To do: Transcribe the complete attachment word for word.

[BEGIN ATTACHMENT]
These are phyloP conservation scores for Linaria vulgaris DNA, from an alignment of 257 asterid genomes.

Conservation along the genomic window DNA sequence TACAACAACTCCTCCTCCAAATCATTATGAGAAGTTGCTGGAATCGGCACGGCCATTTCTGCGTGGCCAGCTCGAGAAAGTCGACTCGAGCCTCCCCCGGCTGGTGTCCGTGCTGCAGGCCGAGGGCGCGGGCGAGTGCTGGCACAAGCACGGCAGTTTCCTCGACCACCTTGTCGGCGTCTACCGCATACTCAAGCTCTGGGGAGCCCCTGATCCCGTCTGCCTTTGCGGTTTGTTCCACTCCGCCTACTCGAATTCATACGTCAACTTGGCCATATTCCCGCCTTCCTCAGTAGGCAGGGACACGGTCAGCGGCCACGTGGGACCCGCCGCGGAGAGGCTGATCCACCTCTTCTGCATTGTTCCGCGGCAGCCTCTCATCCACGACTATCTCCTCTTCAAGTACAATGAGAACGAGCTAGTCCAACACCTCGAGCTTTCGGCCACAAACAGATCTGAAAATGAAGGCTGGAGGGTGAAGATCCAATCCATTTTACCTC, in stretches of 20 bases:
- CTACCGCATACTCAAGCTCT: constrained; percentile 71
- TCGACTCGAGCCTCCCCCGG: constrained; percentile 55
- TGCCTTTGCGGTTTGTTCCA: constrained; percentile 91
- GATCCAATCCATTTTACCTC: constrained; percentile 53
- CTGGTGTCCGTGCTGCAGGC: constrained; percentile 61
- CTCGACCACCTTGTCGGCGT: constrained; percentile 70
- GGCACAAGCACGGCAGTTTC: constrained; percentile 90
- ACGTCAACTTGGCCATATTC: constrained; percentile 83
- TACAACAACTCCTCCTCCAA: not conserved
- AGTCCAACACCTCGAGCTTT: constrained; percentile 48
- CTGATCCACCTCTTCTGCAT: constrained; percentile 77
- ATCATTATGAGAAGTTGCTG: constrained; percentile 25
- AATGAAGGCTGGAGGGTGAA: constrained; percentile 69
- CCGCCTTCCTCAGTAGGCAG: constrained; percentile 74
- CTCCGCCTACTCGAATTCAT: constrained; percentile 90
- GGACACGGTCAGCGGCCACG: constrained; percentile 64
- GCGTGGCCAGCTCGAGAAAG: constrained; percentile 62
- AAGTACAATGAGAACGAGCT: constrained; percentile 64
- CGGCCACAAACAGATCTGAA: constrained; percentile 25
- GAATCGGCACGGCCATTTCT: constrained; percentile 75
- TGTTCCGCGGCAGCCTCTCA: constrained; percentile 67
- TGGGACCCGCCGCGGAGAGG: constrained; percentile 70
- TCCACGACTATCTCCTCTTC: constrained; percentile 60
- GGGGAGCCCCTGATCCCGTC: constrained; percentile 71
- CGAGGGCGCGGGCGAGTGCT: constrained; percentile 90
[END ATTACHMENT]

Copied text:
These are phyloP conservation scores for Linaria vulgaris DNA, from an alignment of 257 asterid genomes.

Conservation along the genomic window DNA sequence TACAACAACTCCTCCTCCAAATCATTATGAGAAGTTGCTGGAATCGGCACGGCCATTTCTGCGTGGCCAGCTCGAGAAAGTCGACTCGAGCCTCCCCCGGCTGGTGTCCGTGCTGCAGGCCGAGGGCGCGGGCGAGTGCTGGCACAAGCACGGCAGTTTCCTCGACCACCTTGTCGGCGTCTACCGCATACTCAAGCTCTGGGGAGCCCCTGATCCCGTCTGCCTTTGCGGTTTGTTCCACTCCGCCTACTCGAATTCATACGTCAACTTGGCCATATTCCCGCCTTCCTCAGTAGGCAGGGACACGGTCAGCGGCCACGTGGGACCCGCCGCGGAGAGGCTGATCCACCTCTTCTGCATTGTTCCGCGGCAGCCTCTCATCCACGACTATCTCCTCTTCAAGTACAATGAGAACGAGCTAGTCCAACACCTCGAGCTTTCGGCCACAAACAGATCTGAAAATGAAGGCTGGAGGGTGAAGATCCAATCCATTTTACCTC, in stretches of 20 bases:
- CTACCGCATACTCAAGCTCT: constrained; percentile 71
- TCGACTCGAGCCTCCCCCGG: constrained; percentile 55
- TGCCTTTGCGGTTTGTTCCA: constrained; percentile 91
- GATCCAATCCATTTTACCTC: constrained; percentile 53
- CTGGTGTCCGTGCTGCAGGC: constrained; percentile 61
- CTCGACCACCTTGTCGGCGT: constrained; percentile 70
- GGCACAAGCACGGCAGTTTC: constrained; percentile 90
- ACGTCAACTTGGCCATATTC: constrained; percentile 83
- TACAACAACTCCTCCTCCAA: not conserved
- AGTCCAACACCTCGAGCTTT: constrained; percentile 48
- CTGATCCACCTCTTCTGCAT: constrained; percentile 77
- ATCATTATGAGAAGTTGCTG: constrained; percentile 25
- AATGAAGGCTGGAGGGTGAA: constrained; percentile 69
- CCGCCTTCCTCAGTAGGCAG: constrained; percentile 74
- CTCCGCCTACTCGAATTCAT: constrained; percentile 90
- GGACACGGTCAGCGGCCACG: constrained; percentile 64
- GCGTGGCCAGCTCGAGAAAG: constrained; percentile 62
- AAGTACAATGAGAACGAGCT: constrained; percentile 64
- CGGCCACAAACAGATCTGAA: constrained; percentile 25
- GAATCGGCACGGCCATTTCT: constrained; percentile 75
- TGTTCCGCGGCAGCCTCTCA: constrained; percentile 67
- TGGGACCCGCCGCGGAGAGG: constrained; percentile 70
- TCCACGACTATCTCCTCTTC: constrained; percentile 60
- GGGGAGCCCCTGATCCCGTC: constrained; percentile 71
- CGAGGGCGCGGGCGAGTGCT: constrained; percentile 90